Logo IMG
HOME > PAST ISSUE > Article Detail


Imitation of Life

Can a computer program reproduce everything that happens inside a living cell?

Brian Hayes

On Growth and Form

The WholeCell model is not greatly concerned with details of spatial organization. The metabolic module treats the cell as if it were a well-stirred reactor vessel, where all molecules have the same chances of interacting, regardless of their location. Transcription and replication enzymes occupy specific positions along the bacterial chromosome, but the coordinates are one-dimensional, measured with respect to the linear genetic sequence; they do not define position in three-dimensional space.

Nevertheless, the simulation does include a state variable for cell geometry, which describes the bacterium’s shape and eventual fission. Curiously, the shape defined by the simulation is not in fact that of the biological cell. M. genitalium is usually described as having a flask or pear shape—a ball with a single asymmetrical appendage. Including this detail would complicate the model without revealing anything of biological significance, so the simulated cell is given a simpler geometry. It begins as a small sphere and elongates into a cylinder with hemispherical end caps. At the end of the life cycle, after the two copies of the genome have migrated to opposite poles of the cell, the middle of the cylinder begins to constrict and then pinches off to form two new cells.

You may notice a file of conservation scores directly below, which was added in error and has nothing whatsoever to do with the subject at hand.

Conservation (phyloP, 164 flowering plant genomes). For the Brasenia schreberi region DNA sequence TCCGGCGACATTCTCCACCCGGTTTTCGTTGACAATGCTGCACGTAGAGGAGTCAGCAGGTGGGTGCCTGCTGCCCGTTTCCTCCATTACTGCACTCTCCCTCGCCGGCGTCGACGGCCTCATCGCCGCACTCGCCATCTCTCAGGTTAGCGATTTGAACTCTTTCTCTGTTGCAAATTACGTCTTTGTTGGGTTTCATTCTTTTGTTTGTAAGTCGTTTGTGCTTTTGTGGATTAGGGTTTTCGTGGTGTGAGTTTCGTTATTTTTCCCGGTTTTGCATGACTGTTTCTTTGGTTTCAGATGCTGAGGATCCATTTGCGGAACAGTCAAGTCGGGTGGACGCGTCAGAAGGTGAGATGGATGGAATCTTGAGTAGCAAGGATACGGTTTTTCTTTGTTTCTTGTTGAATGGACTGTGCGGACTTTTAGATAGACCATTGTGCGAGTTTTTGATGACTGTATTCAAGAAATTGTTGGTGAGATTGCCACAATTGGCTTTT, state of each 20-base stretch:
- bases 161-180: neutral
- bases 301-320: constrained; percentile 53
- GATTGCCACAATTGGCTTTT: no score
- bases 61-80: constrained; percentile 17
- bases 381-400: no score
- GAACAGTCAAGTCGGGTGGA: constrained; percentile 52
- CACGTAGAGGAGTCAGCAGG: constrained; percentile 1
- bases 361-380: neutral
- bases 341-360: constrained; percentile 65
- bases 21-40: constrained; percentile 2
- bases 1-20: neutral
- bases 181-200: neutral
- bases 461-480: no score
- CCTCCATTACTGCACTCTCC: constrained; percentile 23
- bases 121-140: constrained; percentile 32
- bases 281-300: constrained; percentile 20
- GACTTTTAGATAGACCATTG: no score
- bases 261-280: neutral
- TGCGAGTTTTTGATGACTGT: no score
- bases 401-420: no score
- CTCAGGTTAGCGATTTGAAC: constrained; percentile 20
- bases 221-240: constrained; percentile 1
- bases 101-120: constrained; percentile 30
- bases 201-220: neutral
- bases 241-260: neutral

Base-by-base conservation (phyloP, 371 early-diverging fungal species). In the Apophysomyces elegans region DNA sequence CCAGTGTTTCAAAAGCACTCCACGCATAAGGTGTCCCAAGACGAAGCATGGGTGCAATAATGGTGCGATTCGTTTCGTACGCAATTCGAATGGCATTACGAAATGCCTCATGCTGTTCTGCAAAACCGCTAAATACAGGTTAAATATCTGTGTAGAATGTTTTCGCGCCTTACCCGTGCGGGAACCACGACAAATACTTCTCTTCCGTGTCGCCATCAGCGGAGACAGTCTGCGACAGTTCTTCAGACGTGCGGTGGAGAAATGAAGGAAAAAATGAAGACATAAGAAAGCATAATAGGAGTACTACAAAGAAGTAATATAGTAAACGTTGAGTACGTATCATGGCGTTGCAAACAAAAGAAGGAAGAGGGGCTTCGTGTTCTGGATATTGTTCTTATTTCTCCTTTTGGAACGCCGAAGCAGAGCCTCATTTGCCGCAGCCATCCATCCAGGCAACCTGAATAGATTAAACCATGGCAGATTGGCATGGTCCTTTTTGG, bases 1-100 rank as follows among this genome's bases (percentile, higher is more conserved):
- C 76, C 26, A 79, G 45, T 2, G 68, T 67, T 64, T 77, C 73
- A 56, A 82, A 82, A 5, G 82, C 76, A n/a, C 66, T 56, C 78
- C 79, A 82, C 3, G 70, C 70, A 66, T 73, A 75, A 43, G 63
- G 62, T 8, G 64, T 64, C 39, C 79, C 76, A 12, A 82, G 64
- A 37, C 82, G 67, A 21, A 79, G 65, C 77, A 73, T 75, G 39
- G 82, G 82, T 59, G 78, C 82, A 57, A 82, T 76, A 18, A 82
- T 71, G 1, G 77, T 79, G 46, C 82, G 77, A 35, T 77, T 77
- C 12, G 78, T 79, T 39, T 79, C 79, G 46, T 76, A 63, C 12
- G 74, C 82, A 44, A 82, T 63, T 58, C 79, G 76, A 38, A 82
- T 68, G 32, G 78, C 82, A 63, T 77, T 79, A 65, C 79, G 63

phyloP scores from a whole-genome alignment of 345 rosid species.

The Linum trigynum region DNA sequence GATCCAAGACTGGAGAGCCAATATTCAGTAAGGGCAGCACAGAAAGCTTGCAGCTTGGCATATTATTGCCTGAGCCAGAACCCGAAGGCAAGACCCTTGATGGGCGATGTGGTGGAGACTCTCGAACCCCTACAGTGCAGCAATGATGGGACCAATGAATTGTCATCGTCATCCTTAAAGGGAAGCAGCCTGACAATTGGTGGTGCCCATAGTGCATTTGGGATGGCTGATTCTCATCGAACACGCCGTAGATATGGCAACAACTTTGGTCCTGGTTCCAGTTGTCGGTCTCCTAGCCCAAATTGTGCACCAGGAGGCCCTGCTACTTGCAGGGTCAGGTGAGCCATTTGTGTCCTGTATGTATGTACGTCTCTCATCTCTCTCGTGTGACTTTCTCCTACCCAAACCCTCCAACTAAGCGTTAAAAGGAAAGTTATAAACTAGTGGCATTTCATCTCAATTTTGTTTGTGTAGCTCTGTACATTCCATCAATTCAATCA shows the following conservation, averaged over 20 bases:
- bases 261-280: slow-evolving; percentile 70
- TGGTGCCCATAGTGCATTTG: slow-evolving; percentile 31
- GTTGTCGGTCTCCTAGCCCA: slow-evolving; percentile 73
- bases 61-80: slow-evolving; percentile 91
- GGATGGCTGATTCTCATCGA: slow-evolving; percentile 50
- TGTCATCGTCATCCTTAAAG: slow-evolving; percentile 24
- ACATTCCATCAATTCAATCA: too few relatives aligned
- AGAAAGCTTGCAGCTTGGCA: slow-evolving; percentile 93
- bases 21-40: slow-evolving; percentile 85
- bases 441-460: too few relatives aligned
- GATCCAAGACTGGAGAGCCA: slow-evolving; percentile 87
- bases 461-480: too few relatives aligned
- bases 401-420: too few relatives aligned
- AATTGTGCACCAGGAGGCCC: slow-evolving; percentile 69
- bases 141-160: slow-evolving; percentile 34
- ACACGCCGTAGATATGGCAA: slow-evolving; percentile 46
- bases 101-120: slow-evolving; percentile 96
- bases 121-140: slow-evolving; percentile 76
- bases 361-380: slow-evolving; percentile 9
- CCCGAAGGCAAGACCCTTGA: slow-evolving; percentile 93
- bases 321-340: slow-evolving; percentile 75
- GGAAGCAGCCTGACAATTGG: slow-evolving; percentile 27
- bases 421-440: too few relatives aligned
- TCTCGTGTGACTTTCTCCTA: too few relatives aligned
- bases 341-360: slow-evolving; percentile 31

The rules of cell growth are not hard to understand: As the volume of the cytoplasm increases, the enclosing membrane must grow in surface area by a commensurate amount. The mechanics of cell division are more mysterious, but the model nonetheless gives a tentative account. The key component is a protein called FtsZ, which forms a ring girdling the cell in the plane where the two daughter cells ultimately part company.

comments powered by Disqus


Subscribe to American Scientist